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Número de publicaciónUS6005782 A
Tipo de publicaciónConcesión
Número de solicitudUS 09/173,034
Fecha de publicación21 Dic 1999
Fecha de presentación16 Oct 1998
Fecha de prioridad16 Oct 1998
TarifaCaducada
También publicado comoCA2269748A1
Número de publicación09173034, 173034, US 6005782 A, US 6005782A, US-A-6005782, US6005782 A, US6005782A
InventoresPraveen K. Jain, Yan-Fei Liu, Youhao Xi
Cesionario originalConcordia University, Nortel Networks Corporation
Exportar citaBiBTeX, EndNote, RefMan
Enlaces externos: USPTO, Cesión de USPTO, Espacenet
Flyback converter with soft switching using auxiliary switch and resonant circuit
US 6005782 A
Resumen
A flyback converter has a main switch coupling a primary winding of a transformer between supply terminals, a duty cycle of the main switch controlling an output of the converter derived from a secondary winding of the transformer. Soft (zero voltage) switching of the main switch is facilitated by a snubber capacitor in parallel with the main switch. An auxiliary circuit coupled in parallel with the snubber capacitor and main switch includes a series-connected auxiliary switch, capacitor, and inductor coupled via another inductor to a full wave rectifier arrangement for recovering energy from the snubber capacitor. Resonant circuits provided by the auxiliary circuit facilitate soft switching of the auxiliary switch for low power loss and high frequency operation. The switches can be MOSFETs with reverse-poled diodes in parallel with their drain-source paths.
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Reclamaciones(20)
What is claimed is:
1. A method of operating a flyback converter comprising a main switch, coupled in series with a primary winding of a transformer to supply voltage terminals, an output circuit coupled to a secondary winding of the transformer for providing an output voltage of the converter controlled by a duty cycle of the main switch, and a snubber capacitor for the main switch, comprising the steps of, in each switching cycle of the flyback converter:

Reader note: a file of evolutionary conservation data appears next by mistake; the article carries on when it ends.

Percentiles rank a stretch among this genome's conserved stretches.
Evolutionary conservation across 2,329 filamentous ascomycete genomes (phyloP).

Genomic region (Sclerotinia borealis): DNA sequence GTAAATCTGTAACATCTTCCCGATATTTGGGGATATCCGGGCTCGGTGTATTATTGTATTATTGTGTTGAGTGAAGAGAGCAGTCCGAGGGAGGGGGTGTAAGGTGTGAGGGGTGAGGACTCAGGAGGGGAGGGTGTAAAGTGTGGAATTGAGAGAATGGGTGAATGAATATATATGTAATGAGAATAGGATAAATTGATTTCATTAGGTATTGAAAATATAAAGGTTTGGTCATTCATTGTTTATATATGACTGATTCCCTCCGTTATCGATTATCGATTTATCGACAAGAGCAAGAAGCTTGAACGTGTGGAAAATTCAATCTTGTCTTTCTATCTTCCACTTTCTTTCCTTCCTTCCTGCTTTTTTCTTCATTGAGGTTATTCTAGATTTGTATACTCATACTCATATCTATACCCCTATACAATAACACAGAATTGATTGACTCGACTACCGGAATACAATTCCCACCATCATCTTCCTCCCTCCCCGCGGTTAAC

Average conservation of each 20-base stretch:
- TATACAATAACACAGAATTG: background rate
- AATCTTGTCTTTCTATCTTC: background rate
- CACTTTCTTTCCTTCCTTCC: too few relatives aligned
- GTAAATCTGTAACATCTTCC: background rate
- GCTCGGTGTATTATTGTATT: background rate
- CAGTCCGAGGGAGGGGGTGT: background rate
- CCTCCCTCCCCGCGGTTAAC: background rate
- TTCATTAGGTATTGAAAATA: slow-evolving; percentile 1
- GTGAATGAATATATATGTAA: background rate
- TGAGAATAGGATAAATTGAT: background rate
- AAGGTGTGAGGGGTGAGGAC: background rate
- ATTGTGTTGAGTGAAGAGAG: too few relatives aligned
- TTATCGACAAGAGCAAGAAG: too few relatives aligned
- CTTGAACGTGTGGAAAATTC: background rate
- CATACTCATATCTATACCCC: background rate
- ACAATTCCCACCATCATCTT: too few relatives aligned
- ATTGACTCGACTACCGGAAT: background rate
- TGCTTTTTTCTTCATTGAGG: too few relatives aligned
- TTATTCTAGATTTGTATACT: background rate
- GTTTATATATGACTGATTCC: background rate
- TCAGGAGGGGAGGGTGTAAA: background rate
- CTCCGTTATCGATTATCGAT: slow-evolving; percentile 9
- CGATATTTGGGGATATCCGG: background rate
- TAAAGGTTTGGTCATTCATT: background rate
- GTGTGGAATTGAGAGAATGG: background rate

turning on an auxiliary switch when the main switch is off to provide a resonant circuit comprising the snubber capacitor and a capacitance and an inductance coupled in series with the auxiliary switch, thereby to reduce a voltage of the main switch to substantially zero;
turning on the main switch while its voltage is substantially zero;
maintaining a resonant circuit of the capacitance and the inductance via the auxiliary switch and the main switch after the voltage of the main switch is substantially zero, whereby a current of the inductance reverses polarity at a first zero value and reaches a second zero value;
turning off the auxiliary switch at or after the first zero value and before or at the second zero value of the current of the inductance;
turning off the main switch at a time determined by the duty cycle; and
recovering energy from the inductance.
2. A method as claimed in claim 1 wherein each of the switches comprises a switching path and an oppositely-poled diode in parallel with the switching path.
3. A method as claimed in claim 2 wherein the auxiliary switch is turned off under zero voltage conditions between the first and second zero values of the current of the inductance.
4. A method as claimed in claim 2 wherein the step of recovering energy from the inductance comprises full wave rectifying a current derived from an inductor coupled to said inductance.
5. A flyback converter comprising:
a transformer having primary and secondary windings;
a main switch coupled in series with the primary winding between supply voltage terminals;